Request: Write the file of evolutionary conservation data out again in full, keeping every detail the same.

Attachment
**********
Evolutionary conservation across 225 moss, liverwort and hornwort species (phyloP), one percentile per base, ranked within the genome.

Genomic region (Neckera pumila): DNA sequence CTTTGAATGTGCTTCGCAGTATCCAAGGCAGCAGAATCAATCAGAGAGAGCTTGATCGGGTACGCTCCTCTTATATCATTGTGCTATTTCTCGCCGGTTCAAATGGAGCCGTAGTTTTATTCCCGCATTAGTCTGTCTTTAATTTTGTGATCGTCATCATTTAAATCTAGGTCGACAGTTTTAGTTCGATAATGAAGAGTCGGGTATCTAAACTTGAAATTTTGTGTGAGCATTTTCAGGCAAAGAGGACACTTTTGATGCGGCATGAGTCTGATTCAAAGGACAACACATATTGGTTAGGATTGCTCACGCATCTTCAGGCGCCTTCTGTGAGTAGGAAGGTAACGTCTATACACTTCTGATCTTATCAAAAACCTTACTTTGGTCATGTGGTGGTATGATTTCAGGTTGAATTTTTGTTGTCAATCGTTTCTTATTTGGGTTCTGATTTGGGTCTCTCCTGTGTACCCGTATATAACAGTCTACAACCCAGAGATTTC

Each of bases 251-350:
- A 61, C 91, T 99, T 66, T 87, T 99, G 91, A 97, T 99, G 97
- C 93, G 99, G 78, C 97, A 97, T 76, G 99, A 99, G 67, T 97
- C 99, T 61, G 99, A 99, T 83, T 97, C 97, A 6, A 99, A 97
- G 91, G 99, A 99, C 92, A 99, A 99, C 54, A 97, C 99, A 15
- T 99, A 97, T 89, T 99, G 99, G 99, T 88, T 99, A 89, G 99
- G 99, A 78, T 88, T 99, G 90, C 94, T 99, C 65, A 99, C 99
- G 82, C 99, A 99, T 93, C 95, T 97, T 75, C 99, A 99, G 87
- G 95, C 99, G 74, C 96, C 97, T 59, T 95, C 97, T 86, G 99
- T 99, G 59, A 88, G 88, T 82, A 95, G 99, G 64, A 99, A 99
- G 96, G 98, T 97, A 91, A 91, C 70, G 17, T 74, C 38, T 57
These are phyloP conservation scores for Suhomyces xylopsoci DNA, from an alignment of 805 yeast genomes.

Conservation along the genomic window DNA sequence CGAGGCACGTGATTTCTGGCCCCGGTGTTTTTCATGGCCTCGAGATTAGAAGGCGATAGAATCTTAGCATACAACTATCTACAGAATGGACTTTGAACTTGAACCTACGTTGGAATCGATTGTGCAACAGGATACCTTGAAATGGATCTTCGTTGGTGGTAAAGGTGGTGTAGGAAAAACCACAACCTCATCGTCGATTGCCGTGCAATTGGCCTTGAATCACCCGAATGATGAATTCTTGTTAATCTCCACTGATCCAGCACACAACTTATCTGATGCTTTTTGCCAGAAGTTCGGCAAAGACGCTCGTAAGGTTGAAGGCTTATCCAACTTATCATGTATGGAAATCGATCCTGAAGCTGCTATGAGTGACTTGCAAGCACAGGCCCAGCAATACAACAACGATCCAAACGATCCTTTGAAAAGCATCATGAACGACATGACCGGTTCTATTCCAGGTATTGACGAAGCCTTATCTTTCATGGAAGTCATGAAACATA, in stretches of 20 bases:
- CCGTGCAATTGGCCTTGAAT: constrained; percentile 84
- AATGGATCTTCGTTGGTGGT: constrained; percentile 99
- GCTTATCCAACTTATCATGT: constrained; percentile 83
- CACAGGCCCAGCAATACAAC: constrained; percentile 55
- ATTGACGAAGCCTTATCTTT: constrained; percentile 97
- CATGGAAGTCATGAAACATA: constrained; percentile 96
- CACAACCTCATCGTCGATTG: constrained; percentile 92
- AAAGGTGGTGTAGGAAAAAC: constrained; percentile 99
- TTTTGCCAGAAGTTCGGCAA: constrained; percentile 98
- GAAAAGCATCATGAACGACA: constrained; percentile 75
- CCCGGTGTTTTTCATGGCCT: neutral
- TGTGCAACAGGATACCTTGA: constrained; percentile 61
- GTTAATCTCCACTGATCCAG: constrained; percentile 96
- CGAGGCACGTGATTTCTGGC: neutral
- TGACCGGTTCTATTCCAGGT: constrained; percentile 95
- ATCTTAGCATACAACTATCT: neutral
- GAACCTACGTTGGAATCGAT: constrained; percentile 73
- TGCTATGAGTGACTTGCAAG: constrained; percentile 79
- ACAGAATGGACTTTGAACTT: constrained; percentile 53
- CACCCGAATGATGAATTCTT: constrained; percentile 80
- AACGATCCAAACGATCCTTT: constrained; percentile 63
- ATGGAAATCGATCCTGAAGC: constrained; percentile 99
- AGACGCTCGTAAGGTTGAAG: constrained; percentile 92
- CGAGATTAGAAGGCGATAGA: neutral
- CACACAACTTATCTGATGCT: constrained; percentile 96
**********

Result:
Evolutionary conservation across 225 moss, liverwort and hornwort species (phyloP), one percentile per base, ranked within the genome.

Genomic region (Neckera pumila): DNA sequence CTTTGAATGTGCTTCGCAGTATCCAAGGCAGCAGAATCAATCAGAGAGAGCTTGATCGGGTACGCTCCTCTTATATCATTGTGCTATTTCTCGCCGGTTCAAATGGAGCCGTAGTTTTATTCCCGCATTAGTCTGTCTTTAATTTTGTGATCGTCATCATTTAAATCTAGGTCGACAGTTTTAGTTCGATAATGAAGAGTCGGGTATCTAAACTTGAAATTTTGTGTGAGCATTTTCAGGCAAAGAGGACACTTTTGATGCGGCATGAGTCTGATTCAAAGGACAACACATATTGGTTAGGATTGCTCACGCATCTTCAGGCGCCTTCTGTGAGTAGGAAGGTAACGTCTATACACTTCTGATCTTATCAAAAACCTTACTTTGGTCATGTGGTGGTATGATTTCAGGTTGAATTTTTGTTGTCAATCGTTTCTTATTTGGGTTCTGATTTGGGTCTCTCCTGTGTACCCGTATATAACAGTCTACAACCCAGAGATTTC

Each of bases 251-350:
- A 61, C 91, T 99, T 66, T 87, T 99, G 91, A 97, T 99, G 97
- C 93, G 99, G 78, C 97, A 97, T 76, G 99, A 99, G 67, T 97
- C 99, T 61, G 99, A 99, T 83, T 97, C 97, A 6, A 99, A 97
- G 91, G 99, A 99, C 92, A 99, A 99, C 54, A 97, C 99, A 15
- T 99, A 97, T 89, T 99, G 99, G 99, T 88, T 99, A 89, G 99
- G 99, A 78, T 88, T 99, G 90, C 94, T 99, C 65, A 99, C 99
- G 82, C 99, A 99, T 93, C 95, T 97, T 75, C 99, A 99, G 87
- G 95, C 99, G 74, C 96, C 97, T 59, T 95, C 97, T 86, G 99
- T 99, G 59, A 88, G 88, T 82, A 95, G 99, G 64, A 99, A 99
- G 96, G 98, T 97, A 91, A 91, C 70, G 17, T 74, C 38, T 57
These are phyloP conservation scores for Suhomyces xylopsoci DNA, from an alignment of 805 yeast genomes.

Conservation along the genomic window DNA sequence CGAGGCACGTGATTTCTGGCCCCGGTGTTTTTCATGGCCTCGAGATTAGAAGGCGATAGAATCTTAGCATACAACTATCTACAGAATGGACTTTGAACTTGAACCTACGTTGGAATCGATTGTGCAACAGGATACCTTGAAATGGATCTTCGTTGGTGGTAAAGGTGGTGTAGGAAAAACCACAACCTCATCGTCGATTGCCGTGCAATTGGCCTTGAATCACCCGAATGATGAATTCTTGTTAATCTCCACTGATCCAGCACACAACTTATCTGATGCTTTTTGCCAGAAGTTCGGCAAAGACGCTCGTAAGGTTGAAGGCTTATCCAACTTATCATGTATGGAAATCGATCCTGAAGCTGCTATGAGTGACTTGCAAGCACAGGCCCAGCAATACAACAACGATCCAAACGATCCTTTGAAAAGCATCATGAACGACATGACCGGTTCTATTCCAGGTATTGACGAAGCCTTATCTTTCATGGAAGTCATGAAACATA, in stretches of 20 bases:
- CCGTGCAATTGGCCTTGAAT: constrained; percentile 84
- AATGGATCTTCGTTGGTGGT: constrained; percentile 99
- GCTTATCCAACTTATCATGT: constrained; percentile 83
- CACAGGCCCAGCAATACAAC: constrained; percentile 55
- ATTGACGAAGCCTTATCTTT: constrained; percentile 97
- CATGGAAGTCATGAAACATA: constrained; percentile 96
- CACAACCTCATCGTCGATTG: constrained; percentile 92
- AAAGGTGGTGTAGGAAAAAC: constrained; percentile 99
- TTTTGCCAGAAGTTCGGCAA: constrained; percentile 98
- GAAAAGCATCATGAACGACA: constrained; percentile 75
- CCCGGTGTTTTTCATGGCCT: neutral
- TGTGCAACAGGATACCTTGA: constrained; percentile 61
- GTTAATCTCCACTGATCCAG: constrained; percentile 96
- CGAGGCACGTGATTTCTGGC: neutral
- TGACCGGTTCTATTCCAGGT: constrained; percentile 95
- ATCTTAGCATACAACTATCT: neutral
- GAACCTACGTTGGAATCGAT: constrained; percentile 73
- TGCTATGAGTGACTTGCAAG: constrained; percentile 79
- ACAGAATGGACTTTGAACTT: constrained; percentile 53
- CACCCGAATGATGAATTCTT: constrained; percentile 80
- AACGATCCAAACGATCCTTT: constrained; percentile 63
- ATGGAAATCGATCCTGAAGC: constrained; percentile 99
- AGACGCTCGTAAGGTTGAAG: constrained; percentile 92
- CGAGATTAGAAGGCGATAGA: neutral
- CACACAACTTATCTGATGCT: constrained; percentile 96